Greta, flanked by David and the Doctor, waves her thanks. The Doctor turns to David. ‘Can I give you a lift back to the BBC? I was in the middle of a spot of filming with Professor Cox; quite a bright chap, by human standards.’ The Doctor winks at us.

The screen goes off and we’re alone again. I wonder what our Professor’s doing right now.

The Space Cadets will return with a new series later in the year.
Meanwhile, the Head Scriptwriter has a novel to finish.

Happy New Year

Space Cadets Holiday Special – Part One

Hanson Lu on Unsplash

As promised, our gallant Space Cadets return to your screen…

I’m woken by a vaguely familiar song playing over the star-ship’s hailing channel. Rubbing my sore neck, I look around. I must’ve been out for some time. Stevens and Harris are in their seats on either side of me, heads lolling. Stevens is snoring gently.

Then I hear a voice. ‘May Day, May Day! This is Greta’s Ark. Anyone receiving? May Day!’

The voice is lost in a burst of static. Greta’s Ark? It sounds familiar. Then it dawns on me. We’d learned about Greta Thunberg when we studied early time travel. She was the girl who travelled back two hundred years to the 21st century to save the Earth’s animals. How can we be receiving a distress call from the long distant past?

I jab angrily at the console, trying to get the message back. What’s wrong with the ship now?

‘Hey, what’s the drama, Jem?’ Harris has finally woken up.

‘Comms aren’t working. Drat this ship!’ I prod at the console again.

The static clears and we hear Greta’s voice: ‘May Day, May Day! This is Greta’s Ark. Come in, somebody… please!’

Harris puts his ear to the speaker. ‘Wow! That’s the Thunberg girl, isn’t it? Cool!’ He pulls an uncomprehending face at me. ‘But hold on… she was, like, a hundred years ago…? How come she’s hailing us now?’

‘The timey-wimey thing?’ Making air quotes with my fingers, I mimic the Matt Smith version of the Doctor, who saved us from the black hole.

‘She sounds as if she’s in trouble,’ Harris says.

I roll my eyes. ‘Yes, right. So fix the console so we can find out what’s wrong!’

‘What gives, peeps?’ Steve rubs his eyes and yawns.

I can’t hide my sarcasm. ‘Welcome back, Steve.’

Harris, meanwhile, is fiddling with the comms system; the static whines and crackles. Finally, Greta Thunberg’s face appears on the view screen. I catch the end of what she’s saying: ‘… and they’re going ape!’

Space Cadets Christmas Special Greta Thunberg

I lean forward. ‘This is Jemma Kirk. How can we assist, Greta?’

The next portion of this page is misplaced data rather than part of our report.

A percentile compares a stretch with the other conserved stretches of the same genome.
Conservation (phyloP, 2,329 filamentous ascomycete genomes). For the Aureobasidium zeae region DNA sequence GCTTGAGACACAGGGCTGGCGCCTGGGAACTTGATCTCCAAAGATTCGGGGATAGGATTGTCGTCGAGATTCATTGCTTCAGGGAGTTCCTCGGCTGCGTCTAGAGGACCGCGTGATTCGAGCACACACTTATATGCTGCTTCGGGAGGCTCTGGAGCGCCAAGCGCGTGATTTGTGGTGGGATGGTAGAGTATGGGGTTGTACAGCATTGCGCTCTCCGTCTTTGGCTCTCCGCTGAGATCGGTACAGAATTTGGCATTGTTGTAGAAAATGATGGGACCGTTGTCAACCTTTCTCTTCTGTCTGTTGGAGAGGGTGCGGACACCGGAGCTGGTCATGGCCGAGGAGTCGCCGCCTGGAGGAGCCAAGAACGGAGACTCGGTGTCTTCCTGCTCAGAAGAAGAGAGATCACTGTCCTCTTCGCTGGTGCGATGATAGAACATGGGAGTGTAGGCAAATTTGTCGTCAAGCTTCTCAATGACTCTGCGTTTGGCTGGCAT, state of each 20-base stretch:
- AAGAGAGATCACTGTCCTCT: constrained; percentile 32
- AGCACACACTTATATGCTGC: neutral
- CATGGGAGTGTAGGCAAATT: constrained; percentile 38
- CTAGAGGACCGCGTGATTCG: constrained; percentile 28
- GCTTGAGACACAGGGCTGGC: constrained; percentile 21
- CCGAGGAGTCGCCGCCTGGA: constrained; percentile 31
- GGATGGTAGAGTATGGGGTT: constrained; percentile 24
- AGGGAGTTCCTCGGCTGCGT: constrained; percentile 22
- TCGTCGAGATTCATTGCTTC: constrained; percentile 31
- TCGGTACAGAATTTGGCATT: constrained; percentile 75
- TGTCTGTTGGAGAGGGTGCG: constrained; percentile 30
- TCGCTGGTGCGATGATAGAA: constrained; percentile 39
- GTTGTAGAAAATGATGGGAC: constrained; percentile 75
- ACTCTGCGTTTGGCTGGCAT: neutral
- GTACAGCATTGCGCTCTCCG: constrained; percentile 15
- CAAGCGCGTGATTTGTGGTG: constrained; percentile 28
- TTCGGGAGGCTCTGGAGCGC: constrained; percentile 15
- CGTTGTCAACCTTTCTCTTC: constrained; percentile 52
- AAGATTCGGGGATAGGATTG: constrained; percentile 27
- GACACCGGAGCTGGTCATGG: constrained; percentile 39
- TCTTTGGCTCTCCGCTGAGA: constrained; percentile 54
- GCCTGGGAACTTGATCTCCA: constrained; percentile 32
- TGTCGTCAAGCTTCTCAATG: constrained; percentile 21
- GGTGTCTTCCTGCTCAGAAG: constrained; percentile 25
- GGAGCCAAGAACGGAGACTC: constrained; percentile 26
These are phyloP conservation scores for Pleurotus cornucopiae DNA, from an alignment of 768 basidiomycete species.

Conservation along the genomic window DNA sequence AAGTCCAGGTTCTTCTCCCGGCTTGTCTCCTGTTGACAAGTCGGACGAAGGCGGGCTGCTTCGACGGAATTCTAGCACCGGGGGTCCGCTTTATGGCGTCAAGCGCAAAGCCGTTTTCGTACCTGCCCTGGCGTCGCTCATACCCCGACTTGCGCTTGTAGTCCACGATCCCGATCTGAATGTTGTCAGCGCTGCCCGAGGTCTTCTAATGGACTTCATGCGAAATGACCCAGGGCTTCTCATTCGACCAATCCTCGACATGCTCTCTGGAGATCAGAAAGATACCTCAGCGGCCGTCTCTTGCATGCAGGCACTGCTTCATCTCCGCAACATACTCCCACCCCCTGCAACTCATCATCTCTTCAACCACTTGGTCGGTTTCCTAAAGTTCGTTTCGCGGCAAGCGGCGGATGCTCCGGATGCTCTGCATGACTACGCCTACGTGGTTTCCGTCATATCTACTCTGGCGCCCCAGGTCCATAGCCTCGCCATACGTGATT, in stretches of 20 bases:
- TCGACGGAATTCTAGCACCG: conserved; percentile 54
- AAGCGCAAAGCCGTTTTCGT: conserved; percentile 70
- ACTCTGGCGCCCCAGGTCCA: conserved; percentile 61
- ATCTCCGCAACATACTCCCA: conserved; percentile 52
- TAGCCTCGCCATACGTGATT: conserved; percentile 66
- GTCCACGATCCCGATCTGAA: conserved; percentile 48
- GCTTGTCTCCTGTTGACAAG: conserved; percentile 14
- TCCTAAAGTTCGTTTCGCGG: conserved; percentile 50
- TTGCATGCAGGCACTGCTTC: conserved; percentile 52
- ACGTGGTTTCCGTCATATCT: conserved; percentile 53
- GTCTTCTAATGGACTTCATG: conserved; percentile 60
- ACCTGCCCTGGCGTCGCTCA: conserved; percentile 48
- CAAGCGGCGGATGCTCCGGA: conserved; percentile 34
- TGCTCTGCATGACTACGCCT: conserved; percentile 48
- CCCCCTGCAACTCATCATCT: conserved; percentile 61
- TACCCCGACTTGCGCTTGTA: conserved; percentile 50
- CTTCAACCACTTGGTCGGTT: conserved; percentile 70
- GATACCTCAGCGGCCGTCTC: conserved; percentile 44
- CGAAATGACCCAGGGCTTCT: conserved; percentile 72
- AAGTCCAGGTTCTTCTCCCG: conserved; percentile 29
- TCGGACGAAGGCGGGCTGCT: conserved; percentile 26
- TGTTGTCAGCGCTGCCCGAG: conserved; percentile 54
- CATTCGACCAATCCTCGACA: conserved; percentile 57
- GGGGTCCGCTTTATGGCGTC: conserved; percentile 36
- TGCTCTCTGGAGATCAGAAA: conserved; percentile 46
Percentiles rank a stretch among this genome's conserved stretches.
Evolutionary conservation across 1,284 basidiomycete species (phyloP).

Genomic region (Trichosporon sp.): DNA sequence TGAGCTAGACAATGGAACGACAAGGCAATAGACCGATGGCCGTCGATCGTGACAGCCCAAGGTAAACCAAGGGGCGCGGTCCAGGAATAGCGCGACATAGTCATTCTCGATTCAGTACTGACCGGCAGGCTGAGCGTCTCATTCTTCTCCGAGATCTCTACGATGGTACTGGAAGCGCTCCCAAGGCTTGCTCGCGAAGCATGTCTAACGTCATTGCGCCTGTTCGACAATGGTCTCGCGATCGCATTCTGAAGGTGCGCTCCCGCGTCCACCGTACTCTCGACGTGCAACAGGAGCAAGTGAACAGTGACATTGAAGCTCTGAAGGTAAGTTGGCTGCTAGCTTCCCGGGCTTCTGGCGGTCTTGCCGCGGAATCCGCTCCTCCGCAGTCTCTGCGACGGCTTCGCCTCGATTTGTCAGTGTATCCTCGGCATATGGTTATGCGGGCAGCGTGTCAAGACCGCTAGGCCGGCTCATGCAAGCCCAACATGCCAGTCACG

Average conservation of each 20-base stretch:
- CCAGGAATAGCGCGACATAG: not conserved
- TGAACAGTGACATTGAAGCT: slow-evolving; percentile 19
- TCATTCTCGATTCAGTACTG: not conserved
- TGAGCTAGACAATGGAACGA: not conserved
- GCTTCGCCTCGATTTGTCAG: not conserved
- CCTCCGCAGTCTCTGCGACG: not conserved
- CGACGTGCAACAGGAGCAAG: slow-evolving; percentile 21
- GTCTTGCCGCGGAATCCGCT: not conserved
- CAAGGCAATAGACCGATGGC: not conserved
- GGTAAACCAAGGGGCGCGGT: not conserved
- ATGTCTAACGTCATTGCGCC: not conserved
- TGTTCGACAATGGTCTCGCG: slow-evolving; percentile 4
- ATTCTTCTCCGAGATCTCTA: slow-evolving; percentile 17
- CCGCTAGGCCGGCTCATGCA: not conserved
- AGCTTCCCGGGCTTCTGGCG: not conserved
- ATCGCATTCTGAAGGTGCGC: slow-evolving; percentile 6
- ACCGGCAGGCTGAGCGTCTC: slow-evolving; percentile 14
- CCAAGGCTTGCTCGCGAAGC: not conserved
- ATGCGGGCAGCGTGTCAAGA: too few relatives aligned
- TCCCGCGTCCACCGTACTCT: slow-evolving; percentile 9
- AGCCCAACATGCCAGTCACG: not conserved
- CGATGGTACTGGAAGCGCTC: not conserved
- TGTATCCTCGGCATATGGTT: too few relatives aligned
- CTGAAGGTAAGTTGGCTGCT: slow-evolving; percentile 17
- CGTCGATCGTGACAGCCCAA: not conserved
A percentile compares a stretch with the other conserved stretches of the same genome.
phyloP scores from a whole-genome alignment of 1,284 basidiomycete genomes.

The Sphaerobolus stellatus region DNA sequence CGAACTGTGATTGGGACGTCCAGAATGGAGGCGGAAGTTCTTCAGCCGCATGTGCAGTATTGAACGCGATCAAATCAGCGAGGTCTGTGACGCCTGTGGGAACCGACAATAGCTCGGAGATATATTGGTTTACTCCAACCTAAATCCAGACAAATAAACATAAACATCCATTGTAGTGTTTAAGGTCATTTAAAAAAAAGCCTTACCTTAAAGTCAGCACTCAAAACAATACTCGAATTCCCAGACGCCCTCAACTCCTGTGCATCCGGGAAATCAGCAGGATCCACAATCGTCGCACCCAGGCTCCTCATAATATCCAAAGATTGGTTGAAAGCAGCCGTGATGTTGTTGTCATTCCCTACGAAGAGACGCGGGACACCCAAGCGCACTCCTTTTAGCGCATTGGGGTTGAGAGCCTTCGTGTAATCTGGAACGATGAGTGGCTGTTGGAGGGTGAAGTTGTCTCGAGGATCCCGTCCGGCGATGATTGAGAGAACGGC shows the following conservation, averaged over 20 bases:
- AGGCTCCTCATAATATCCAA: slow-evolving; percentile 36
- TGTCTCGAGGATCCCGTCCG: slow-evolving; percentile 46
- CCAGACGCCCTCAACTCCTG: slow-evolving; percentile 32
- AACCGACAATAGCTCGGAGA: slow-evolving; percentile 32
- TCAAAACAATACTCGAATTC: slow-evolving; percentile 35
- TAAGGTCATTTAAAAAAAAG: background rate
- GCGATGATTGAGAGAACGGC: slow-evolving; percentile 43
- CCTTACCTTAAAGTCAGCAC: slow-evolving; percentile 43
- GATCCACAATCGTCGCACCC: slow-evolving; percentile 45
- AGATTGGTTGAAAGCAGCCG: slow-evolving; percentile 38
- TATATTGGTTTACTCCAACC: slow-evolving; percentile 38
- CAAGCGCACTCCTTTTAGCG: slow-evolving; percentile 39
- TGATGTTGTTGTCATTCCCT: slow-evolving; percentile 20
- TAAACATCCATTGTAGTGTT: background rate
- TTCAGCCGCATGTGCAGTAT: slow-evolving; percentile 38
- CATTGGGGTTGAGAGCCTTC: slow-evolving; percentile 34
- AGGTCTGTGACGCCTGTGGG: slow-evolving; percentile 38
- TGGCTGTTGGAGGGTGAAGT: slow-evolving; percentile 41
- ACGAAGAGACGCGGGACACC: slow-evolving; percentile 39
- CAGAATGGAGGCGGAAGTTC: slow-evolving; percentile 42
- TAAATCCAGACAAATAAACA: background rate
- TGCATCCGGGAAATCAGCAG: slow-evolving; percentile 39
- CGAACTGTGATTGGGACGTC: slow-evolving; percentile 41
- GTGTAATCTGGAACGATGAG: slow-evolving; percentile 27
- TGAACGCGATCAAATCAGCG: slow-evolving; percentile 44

‘Thank goodness.’ She doesn’t seem surprised that I know her name. ‘Listen, the monkeys have escaped and are causing mayhem. We need to get these animals under control before they do any more damage to my ship.’ Behind her we see a young man in a khaki uniform fighting to hold the flight deck door closed against a barrage of blows which are accompanied by excited screeching. ‘Please, get me David Attenborough!’

‘Who?’

‘He’s the naturalist from the 21st century who’s been helping us gather the animals. He’s from the BBC, you must have heard of him.’

Stevens is busy searching the ship’s data banks. A clip from an ancient British TV series pops up at the side of the viewing screen. I recognise the man who is crouching in a leafy rain forest next to a group of gorillas.

‘Yes, that’s him,’ Greta exclaims! ‘I’d go myself, but I can’t leave the ship.’

‘Well you can’t be in two places at once…’ I begin.

Greta cuts in. ‘I can actually, aren’t you familiar with quantum superposition?’ She throws her hands in the air. ‘Look we’re wasting time. Can you get hold of Mr. Attenborough, or not?’

‘We’ll get the Doctor,’ I say confidently.

‘Doctor who?’

‘No, just the Doctor. Don’t worry, he’ll track down your Mr. Attenborough.’

I glance at Harris and Stevens. ‘Okay, let’s do it.’ I turn back to the screen. ‘Hang on in there Greta, we’ve got this.’ I signal to Harris to cut the comms.

‘You hope…’ says Stevens.

I look from Stevens to Harris. ‘Come on, guys. We need to focus.’

All we need to do is imagine. That’s how our ship works – powered by our minds and guided by our imaginations – although I’m not sure how Greta’s distress call fits in, but there’s no time to worry about that now.

Space Cadets 5 by Chris Hall lunasonline

‘Guys, think of the Doctor! Imagine the Tardis!’

Almost immediately we hear the familiar sound of the Tardis materializing, and sure enough, the iconic blue police box appears at the other side of our flight deck. We’re getting good at this!

The door opens and I’m delighted to see the Matt Smith version of the Doctor.

‘Hi guys,’ the Doctor lifts his hand in greeting. ‘You seem to have summoned me.’ He frowns. ‘Slightly inconvenient, but I’m sure it’s important.’

‘It is, Doctor,’ I assure him.

‘So’, the Doctor claps his hands together, ‘what’s the problem Jemma?’

I explain.

‘Oh yes, David Attenborough, lovely man. Don’t you just love his nature programmes?’